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Canada to reintroduce sanctions on Nord Stream turbines

Ottawa plans to revoke a waiver that exempted the pipeline parts for Russia’s oil and gas industry

Canada is revoking the waiver that facilitated the repair of turbines in Montreal for Russia’s Nord Stream 1 gas pipeline, and their subsequent return to Germany. The move was announced late on Wednesday in a joint statement by Foreign Minister Melanie Joly and Natural Resources Minister Jonathan Wilkinson.

The decision was made after consultations with Ukraine, Germany and other European states, according to the statement.

Canada is making this decision recognizing that the circumstances around granting the waiver have changed. It no longer serves its intended purpose,” it read.

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Nord Stream 1, owned by Russian state energy major Gazprom, faced technical difficulties earlier this year when turbines for its Portovaya gas compression station were caught up in the Western sanctions war against Moscow.

Manufactured by German Siemens Energy AG, the turbines needed regular maintenance at the company’s plant in Montreal, where they became stranded due to Canada’s sanctions on Russia’s energy industry. After a request from Germany, which feared a shortage of gas if the pipeline was shut down, Canada exempted the turbines from restrictions. They were allowed to be sent to Germany with further delivery to Russia. However, Gazprom then refused to take them back without a legal guarantee that they could be repaired in the future.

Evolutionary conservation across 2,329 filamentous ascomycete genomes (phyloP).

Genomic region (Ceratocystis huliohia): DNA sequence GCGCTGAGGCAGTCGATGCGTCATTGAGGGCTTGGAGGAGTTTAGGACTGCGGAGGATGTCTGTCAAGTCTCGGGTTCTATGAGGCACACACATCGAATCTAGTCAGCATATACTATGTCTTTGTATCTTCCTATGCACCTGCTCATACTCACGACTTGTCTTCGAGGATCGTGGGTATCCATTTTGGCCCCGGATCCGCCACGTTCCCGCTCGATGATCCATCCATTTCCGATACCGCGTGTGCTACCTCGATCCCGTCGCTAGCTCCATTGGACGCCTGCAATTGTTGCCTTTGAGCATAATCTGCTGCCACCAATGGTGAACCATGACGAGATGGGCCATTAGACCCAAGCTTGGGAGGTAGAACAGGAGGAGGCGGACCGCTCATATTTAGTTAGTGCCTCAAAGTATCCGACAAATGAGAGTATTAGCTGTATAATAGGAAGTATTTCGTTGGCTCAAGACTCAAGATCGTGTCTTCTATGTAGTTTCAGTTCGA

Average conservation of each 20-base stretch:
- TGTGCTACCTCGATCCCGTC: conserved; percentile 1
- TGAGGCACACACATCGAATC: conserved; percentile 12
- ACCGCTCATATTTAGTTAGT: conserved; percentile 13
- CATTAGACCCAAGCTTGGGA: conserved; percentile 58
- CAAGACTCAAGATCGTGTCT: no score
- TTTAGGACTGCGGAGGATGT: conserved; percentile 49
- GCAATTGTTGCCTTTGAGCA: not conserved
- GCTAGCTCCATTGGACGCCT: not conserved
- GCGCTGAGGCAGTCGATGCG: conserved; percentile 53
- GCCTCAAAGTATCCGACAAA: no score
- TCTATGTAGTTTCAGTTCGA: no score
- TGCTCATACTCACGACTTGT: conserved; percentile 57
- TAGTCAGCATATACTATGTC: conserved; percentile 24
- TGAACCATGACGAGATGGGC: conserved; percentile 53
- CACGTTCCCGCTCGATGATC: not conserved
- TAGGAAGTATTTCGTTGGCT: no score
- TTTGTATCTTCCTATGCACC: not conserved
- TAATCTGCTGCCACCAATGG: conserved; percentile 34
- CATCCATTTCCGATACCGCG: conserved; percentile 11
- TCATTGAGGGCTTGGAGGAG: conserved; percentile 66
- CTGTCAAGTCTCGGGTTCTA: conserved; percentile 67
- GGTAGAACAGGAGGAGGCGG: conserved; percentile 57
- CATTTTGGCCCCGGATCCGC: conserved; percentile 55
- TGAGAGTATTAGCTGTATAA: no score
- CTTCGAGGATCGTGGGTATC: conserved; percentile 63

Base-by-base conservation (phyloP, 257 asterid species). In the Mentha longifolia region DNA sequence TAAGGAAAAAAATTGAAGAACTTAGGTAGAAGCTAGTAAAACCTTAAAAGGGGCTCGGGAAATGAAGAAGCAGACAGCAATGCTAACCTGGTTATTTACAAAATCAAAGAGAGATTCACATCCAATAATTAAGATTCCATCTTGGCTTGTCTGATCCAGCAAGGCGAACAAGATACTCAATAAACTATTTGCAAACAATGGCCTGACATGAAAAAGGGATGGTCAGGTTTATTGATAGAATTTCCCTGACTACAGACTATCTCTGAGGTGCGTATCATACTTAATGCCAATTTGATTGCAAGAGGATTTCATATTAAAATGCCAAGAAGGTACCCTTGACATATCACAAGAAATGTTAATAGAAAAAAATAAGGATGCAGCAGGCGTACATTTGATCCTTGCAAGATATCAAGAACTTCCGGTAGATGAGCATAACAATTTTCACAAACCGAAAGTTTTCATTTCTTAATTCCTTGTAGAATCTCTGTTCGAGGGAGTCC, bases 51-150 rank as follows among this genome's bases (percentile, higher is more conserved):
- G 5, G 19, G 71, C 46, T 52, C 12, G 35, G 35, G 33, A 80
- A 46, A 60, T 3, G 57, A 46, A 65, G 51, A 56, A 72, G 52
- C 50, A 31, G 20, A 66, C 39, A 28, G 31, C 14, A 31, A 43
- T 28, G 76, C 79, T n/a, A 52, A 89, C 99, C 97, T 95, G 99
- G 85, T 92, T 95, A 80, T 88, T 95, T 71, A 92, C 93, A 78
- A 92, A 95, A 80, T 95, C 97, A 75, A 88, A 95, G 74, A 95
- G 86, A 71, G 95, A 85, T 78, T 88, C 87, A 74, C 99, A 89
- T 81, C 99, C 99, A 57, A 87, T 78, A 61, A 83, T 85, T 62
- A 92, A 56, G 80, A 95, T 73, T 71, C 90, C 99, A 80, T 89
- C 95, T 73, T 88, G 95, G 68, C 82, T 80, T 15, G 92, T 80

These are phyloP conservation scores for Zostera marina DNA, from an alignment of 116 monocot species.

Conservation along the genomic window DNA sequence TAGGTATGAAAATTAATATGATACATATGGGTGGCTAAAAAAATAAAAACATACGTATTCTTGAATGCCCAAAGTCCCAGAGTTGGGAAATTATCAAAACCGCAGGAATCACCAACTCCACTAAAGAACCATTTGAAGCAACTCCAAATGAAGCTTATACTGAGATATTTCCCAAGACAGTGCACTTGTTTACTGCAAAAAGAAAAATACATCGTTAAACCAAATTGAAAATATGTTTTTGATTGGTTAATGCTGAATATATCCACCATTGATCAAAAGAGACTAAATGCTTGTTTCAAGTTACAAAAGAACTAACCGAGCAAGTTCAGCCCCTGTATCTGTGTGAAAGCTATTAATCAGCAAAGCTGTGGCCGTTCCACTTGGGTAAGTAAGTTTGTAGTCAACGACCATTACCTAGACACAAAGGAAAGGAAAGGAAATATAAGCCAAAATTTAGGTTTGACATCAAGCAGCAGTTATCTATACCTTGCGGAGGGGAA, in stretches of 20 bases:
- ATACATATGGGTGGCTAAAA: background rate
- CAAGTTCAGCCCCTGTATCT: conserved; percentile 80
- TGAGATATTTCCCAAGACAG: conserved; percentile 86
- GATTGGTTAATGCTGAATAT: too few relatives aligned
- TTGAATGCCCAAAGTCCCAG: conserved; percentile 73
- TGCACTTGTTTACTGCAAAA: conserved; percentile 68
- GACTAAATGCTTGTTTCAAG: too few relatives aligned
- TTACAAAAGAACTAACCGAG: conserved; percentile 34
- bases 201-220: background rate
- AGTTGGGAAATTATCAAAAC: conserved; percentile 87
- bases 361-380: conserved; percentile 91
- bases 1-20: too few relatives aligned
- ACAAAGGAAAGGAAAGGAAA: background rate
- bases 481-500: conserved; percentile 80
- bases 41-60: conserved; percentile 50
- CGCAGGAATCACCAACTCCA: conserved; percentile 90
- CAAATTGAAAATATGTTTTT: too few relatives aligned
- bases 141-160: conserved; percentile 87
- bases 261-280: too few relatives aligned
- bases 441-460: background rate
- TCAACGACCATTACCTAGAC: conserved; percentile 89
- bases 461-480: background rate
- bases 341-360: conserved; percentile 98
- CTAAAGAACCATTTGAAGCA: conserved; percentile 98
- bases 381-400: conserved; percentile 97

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FILE PHOTO: Portovaya compressor station in Leningrad region, Russia, October 8, 2012.
Gazprom to mothball Nord Stream pipelines – Kommersant

In late September, Nord Stream 1 was shut down permanently after suspicious explosions damaged both pipeline strings. The culprits behind the incident remain unknown, and the timeframe for the repairs needed to restart the pipeline is also unclear. Gazprom is planning to mothball the pipelines and compressor stations for the time being, which could help relaunch flows at short notice once the strings are repaired.

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However, Gazprom CEO Alexey Miller recently said it was unclear whether the company would choose to restore the pipelines at all, as it needs the machinery at the Portovaya compression station fixed first, which includes the Siemens turbines.

For more stories on economy & finance visit RT’s business section

December 15, 2022 at 05:33PM
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